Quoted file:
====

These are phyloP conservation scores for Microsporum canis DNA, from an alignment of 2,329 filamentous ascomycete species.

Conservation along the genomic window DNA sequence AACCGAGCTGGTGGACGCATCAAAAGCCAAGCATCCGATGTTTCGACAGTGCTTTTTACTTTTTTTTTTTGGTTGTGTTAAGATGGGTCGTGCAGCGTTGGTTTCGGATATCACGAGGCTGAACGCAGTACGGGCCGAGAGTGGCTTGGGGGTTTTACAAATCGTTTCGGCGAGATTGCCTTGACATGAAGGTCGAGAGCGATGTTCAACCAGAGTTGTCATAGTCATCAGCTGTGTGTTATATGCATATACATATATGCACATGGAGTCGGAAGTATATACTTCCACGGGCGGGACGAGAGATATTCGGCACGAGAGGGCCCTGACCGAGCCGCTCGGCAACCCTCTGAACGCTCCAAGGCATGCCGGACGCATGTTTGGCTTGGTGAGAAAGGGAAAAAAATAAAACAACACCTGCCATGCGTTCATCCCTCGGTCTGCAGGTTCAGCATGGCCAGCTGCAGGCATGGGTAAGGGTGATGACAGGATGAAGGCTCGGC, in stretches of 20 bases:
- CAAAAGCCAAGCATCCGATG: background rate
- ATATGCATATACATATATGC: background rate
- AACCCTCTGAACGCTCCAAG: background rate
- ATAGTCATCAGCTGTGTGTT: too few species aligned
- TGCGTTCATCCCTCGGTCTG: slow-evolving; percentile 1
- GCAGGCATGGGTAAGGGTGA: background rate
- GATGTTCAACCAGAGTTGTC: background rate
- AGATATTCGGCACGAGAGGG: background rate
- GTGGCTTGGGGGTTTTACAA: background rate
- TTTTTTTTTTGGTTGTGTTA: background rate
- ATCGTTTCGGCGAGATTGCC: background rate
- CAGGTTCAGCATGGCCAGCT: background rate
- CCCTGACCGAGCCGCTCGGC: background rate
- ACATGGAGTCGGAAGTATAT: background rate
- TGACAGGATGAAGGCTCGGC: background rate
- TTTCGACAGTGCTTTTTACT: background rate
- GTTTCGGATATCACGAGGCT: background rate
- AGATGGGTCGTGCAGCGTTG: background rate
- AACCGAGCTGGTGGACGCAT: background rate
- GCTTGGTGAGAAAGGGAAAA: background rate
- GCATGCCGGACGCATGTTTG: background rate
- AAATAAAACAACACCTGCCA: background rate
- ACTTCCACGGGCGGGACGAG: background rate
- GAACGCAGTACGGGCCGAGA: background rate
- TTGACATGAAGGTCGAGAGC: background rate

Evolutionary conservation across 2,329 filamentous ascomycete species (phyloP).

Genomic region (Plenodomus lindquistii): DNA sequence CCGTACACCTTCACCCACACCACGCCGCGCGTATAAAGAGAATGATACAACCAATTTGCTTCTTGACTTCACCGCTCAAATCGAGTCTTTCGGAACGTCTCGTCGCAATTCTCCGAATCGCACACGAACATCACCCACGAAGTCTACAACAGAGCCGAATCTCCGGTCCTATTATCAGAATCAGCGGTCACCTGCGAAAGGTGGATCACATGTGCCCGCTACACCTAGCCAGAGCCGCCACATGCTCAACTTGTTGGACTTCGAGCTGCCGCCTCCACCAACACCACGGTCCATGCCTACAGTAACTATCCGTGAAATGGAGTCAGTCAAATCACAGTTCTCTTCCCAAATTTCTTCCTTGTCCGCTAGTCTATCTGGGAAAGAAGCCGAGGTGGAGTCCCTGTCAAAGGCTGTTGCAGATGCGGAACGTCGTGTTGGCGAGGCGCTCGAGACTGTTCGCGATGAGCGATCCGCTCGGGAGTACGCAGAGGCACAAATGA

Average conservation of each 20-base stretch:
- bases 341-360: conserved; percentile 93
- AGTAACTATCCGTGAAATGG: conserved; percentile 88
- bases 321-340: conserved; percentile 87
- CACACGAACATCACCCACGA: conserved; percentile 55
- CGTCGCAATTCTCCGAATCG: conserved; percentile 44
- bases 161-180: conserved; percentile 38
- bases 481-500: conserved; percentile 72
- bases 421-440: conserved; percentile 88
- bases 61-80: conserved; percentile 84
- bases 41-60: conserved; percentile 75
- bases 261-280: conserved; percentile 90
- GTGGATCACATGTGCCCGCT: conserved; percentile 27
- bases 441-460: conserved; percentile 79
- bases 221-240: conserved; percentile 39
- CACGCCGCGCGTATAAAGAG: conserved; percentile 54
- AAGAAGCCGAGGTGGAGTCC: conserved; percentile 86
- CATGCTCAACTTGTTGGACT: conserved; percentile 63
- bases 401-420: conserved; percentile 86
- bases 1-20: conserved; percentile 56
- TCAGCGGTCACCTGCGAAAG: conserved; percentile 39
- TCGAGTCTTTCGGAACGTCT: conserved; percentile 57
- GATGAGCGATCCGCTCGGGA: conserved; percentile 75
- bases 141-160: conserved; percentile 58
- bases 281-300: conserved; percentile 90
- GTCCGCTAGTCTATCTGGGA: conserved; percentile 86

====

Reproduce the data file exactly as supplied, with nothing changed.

These are phyloP conservation scores for Microsporum canis DNA, from an alignment of 2,329 filamentous ascomycete species.

Conservation along the genomic window DNA sequence AACCGAGCTGGTGGACGCATCAAAAGCCAAGCATCCGATGTTTCGACAGTGCTTTTTACTTTTTTTTTTTGGTTGTGTTAAGATGGGTCGTGCAGCGTTGGTTTCGGATATCACGAGGCTGAACGCAGTACGGGCCGAGAGTGGCTTGGGGGTTTTACAAATCGTTTCGGCGAGATTGCCTTGACATGAAGGTCGAGAGCGATGTTCAACCAGAGTTGTCATAGTCATCAGCTGTGTGTTATATGCATATACATATATGCACATGGAGTCGGAAGTATATACTTCCACGGGCGGGACGAGAGATATTCGGCACGAGAGGGCCCTGACCGAGCCGCTCGGCAACCCTCTGAACGCTCCAAGGCATGCCGGACGCATGTTTGGCTTGGTGAGAAAGGGAAAAAAATAAAACAACACCTGCCATGCGTTCATCCCTCGGTCTGCAGGTTCAGCATGGCCAGCTGCAGGCATGGGTAAGGGTGATGACAGGATGAAGGCTCGGC, in stretches of 20 bases:
- CAAAAGCCAAGCATCCGATG: background rate
- ATATGCATATACATATATGC: background rate
- AACCCTCTGAACGCTCCAAG: background rate
- ATAGTCATCAGCTGTGTGTT: too few species aligned
- TGCGTTCATCCCTCGGTCTG: slow-evolving; percentile 1
- GCAGGCATGGGTAAGGGTGA: background rate
- GATGTTCAACCAGAGTTGTC: background rate
- AGATATTCGGCACGAGAGGG: background rate
- GTGGCTTGGGGGTTTTACAA: background rate
- TTTTTTTTTTGGTTGTGTTA: background rate
- ATCGTTTCGGCGAGATTGCC: background rate
- CAGGTTCAGCATGGCCAGCT: background rate
- CCCTGACCGAGCCGCTCGGC: background rate
- ACATGGAGTCGGAAGTATAT: background rate
- TGACAGGATGAAGGCTCGGC: background rate
- TTTCGACAGTGCTTTTTACT: background rate
- GTTTCGGATATCACGAGGCT: background rate
- AGATGGGTCGTGCAGCGTTG: background rate
- AACCGAGCTGGTGGACGCAT: background rate
- GCTTGGTGAGAAAGGGAAAA: background rate
- GCATGCCGGACGCATGTTTG: background rate
- AAATAAAACAACACCTGCCA: background rate
- ACTTCCACGGGCGGGACGAG: background rate
- GAACGCAGTACGGGCCGAGA: background rate
- TTGACATGAAGGTCGAGAGC: background rate

Evolutionary conservation across 2,329 filamentous ascomycete species (phyloP).

Genomic region (Plenodomus lindquistii): DNA sequence CCGTACACCTTCACCCACACCACGCCGCGCGTATAAAGAGAATGATACAACCAATTTGCTTCTTGACTTCACCGCTCAAATCGAGTCTTTCGGAACGTCTCGTCGCAATTCTCCGAATCGCACACGAACATCACCCACGAAGTCTACAACAGAGCCGAATCTCCGGTCCTATTATCAGAATCAGCGGTCACCTGCGAAAGGTGGATCACATGTGCCCGCTACACCTAGCCAGAGCCGCCACATGCTCAACTTGTTGGACTTCGAGCTGCCGCCTCCACCAACACCACGGTCCATGCCTACAGTAACTATCCGTGAAATGGAGTCAGTCAAATCACAGTTCTCTTCCCAAATTTCTTCCTTGTCCGCTAGTCTATCTGGGAAAGAAGCCGAGGTGGAGTCCCTGTCAAAGGCTGTTGCAGATGCGGAACGTCGTGTTGGCGAGGCGCTCGAGACTGTTCGCGATGAGCGATCCGCTCGGGAGTACGCAGAGGCACAAATGA

Average conservation of each 20-base stretch:
- bases 341-360: conserved; percentile 93
- AGTAACTATCCGTGAAATGG: conserved; percentile 88
- bases 321-340: conserved; percentile 87
- CACACGAACATCACCCACGA: conserved; percentile 55
- CGTCGCAATTCTCCGAATCG: conserved; percentile 44
- bases 161-180: conserved; percentile 38
- bases 481-500: conserved; percentile 72
- bases 421-440: conserved; percentile 88
- bases 61-80: conserved; percentile 84
- bases 41-60: conserved; percentile 75
- bases 261-280: conserved; percentile 90
- GTGGATCACATGTGCCCGCT: conserved; percentile 27
- bases 441-460: conserved; percentile 79
- bases 221-240: conserved; percentile 39
- CACGCCGCGCGTATAAAGAG: conserved; percentile 54
- AAGAAGCCGAGGTGGAGTCC: conserved; percentile 86
- CATGCTCAACTTGTTGGACT: conserved; percentile 63
- bases 401-420: conserved; percentile 86
- bases 1-20: conserved; percentile 56
- TCAGCGGTCACCTGCGAAAG: conserved; percentile 39
- TCGAGTCTTTCGGAACGTCT: conserved; percentile 57
- GATGAGCGATCCGCTCGGGA: conserved; percentile 75
- bases 141-160: conserved; percentile 58
- bases 281-300: conserved; percentile 90
- GTCCGCTAGTCTATCTGGGA: conserved; percentile 86